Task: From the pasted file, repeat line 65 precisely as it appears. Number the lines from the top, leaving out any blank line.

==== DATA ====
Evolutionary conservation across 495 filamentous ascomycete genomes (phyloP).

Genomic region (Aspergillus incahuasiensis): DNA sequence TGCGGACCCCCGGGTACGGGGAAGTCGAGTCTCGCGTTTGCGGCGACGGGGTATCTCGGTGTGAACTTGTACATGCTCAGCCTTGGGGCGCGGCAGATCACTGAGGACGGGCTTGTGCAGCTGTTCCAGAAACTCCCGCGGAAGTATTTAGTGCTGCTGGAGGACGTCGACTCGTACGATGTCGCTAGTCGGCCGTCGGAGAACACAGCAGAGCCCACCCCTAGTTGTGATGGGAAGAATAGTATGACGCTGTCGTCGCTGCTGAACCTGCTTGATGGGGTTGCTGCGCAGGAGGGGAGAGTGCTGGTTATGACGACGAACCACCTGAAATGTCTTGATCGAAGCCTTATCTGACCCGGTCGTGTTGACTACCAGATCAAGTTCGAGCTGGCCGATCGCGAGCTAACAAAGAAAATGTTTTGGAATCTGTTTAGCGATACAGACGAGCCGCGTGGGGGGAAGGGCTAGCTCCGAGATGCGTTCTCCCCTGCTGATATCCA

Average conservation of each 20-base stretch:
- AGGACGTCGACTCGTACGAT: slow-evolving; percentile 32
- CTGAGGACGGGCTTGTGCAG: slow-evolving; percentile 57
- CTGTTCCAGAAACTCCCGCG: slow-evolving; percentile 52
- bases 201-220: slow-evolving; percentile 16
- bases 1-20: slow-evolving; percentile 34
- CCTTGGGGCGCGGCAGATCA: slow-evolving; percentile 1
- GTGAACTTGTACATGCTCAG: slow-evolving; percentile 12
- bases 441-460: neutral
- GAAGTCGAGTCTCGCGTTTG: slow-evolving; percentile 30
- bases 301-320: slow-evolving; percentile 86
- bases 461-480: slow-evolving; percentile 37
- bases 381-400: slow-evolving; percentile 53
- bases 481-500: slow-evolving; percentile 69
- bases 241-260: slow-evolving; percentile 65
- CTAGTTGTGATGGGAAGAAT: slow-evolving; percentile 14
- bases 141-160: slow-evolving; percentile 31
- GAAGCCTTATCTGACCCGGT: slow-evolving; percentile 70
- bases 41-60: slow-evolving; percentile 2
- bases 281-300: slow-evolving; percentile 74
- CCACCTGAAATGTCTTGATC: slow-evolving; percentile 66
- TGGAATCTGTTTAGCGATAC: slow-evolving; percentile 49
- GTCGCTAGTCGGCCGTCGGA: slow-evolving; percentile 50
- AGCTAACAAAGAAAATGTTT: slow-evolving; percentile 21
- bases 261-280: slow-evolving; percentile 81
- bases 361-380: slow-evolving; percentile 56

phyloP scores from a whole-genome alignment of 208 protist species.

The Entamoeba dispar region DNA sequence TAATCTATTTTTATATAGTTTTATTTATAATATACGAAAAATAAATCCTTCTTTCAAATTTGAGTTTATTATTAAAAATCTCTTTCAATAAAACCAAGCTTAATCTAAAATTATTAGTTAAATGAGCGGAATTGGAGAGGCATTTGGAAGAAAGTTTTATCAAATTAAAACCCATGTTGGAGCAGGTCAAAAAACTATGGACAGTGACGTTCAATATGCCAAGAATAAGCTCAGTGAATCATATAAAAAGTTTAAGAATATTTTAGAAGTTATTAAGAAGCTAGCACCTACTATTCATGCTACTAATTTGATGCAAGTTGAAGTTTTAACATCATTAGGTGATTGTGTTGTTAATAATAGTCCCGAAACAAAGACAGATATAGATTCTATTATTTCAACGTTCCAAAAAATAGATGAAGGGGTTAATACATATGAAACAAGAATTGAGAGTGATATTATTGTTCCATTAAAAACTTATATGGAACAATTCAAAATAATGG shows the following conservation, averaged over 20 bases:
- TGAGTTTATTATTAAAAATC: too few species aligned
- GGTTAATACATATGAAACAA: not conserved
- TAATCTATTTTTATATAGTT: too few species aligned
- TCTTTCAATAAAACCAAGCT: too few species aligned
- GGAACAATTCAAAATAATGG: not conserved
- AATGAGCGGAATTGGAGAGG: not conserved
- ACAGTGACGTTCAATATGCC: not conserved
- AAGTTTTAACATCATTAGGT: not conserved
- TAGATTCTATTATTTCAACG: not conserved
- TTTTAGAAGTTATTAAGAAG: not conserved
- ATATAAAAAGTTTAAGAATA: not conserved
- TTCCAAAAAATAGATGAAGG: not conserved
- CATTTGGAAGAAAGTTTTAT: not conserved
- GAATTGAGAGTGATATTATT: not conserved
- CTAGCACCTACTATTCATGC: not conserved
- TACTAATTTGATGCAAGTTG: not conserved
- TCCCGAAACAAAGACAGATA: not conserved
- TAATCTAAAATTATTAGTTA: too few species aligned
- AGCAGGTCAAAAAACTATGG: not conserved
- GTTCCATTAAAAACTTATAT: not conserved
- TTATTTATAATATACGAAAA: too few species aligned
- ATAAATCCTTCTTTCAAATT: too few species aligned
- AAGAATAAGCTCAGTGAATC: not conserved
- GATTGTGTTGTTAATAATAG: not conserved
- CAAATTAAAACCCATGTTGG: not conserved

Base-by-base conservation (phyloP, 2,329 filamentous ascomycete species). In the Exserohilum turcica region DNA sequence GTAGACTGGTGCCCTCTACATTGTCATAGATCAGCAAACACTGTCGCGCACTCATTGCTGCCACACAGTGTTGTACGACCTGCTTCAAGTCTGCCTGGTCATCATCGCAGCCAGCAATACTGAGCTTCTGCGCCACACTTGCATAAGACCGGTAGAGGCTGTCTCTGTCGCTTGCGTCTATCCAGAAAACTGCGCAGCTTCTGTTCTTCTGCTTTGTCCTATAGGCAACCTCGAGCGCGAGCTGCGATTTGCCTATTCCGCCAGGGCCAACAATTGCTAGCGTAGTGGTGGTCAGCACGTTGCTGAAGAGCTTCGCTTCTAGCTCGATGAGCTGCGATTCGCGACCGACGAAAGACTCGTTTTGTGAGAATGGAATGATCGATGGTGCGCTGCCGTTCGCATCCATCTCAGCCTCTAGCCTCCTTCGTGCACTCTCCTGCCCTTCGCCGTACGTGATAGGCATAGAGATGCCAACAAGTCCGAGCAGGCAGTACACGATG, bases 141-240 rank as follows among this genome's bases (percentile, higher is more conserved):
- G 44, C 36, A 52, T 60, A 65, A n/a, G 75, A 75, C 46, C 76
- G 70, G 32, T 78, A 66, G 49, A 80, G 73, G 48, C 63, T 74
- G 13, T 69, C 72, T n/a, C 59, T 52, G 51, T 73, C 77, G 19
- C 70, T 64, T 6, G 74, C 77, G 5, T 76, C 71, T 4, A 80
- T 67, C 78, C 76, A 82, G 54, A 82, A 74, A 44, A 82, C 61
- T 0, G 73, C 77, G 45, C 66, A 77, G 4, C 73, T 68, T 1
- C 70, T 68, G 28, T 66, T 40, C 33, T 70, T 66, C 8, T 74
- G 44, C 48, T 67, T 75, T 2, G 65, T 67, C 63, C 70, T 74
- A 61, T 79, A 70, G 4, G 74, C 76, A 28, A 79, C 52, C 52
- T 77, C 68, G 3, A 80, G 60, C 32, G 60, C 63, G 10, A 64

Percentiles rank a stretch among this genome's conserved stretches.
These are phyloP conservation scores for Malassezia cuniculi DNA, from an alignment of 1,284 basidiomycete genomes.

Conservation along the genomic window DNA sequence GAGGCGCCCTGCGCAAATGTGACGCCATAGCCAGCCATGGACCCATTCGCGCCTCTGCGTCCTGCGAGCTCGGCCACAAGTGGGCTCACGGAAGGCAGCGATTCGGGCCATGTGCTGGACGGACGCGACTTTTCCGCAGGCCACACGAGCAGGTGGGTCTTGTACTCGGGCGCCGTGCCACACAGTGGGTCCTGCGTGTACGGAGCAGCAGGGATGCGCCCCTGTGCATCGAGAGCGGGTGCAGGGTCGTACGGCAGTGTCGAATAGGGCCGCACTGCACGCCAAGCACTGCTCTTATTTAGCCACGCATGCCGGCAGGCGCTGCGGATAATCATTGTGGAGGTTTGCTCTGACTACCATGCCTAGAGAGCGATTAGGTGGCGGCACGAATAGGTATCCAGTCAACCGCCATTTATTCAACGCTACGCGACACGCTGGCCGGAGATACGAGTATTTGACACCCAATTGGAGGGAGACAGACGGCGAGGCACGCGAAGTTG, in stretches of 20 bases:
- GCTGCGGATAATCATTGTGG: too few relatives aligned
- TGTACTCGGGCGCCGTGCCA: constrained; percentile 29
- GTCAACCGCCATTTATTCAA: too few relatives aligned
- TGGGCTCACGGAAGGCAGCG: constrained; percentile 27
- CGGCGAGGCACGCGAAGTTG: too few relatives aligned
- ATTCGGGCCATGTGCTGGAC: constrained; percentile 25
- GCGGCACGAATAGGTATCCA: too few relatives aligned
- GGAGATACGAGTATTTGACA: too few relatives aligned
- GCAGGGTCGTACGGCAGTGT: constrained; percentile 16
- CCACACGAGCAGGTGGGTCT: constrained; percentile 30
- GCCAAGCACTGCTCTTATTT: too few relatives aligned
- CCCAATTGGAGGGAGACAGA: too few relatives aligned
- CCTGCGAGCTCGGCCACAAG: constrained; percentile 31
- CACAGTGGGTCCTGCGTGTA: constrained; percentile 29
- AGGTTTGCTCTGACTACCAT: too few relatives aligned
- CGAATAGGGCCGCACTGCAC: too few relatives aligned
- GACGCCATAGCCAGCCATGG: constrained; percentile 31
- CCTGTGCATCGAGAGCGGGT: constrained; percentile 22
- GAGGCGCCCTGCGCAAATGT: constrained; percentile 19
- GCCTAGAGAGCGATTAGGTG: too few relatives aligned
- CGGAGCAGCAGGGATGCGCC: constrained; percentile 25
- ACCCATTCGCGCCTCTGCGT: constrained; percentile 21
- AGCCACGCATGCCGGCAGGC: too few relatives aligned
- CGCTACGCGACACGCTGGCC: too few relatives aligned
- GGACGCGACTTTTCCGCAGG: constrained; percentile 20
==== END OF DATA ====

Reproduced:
- A 61, T 79, A 70, G 4, G 74, C 76, A 28, A 79, C 52, C 52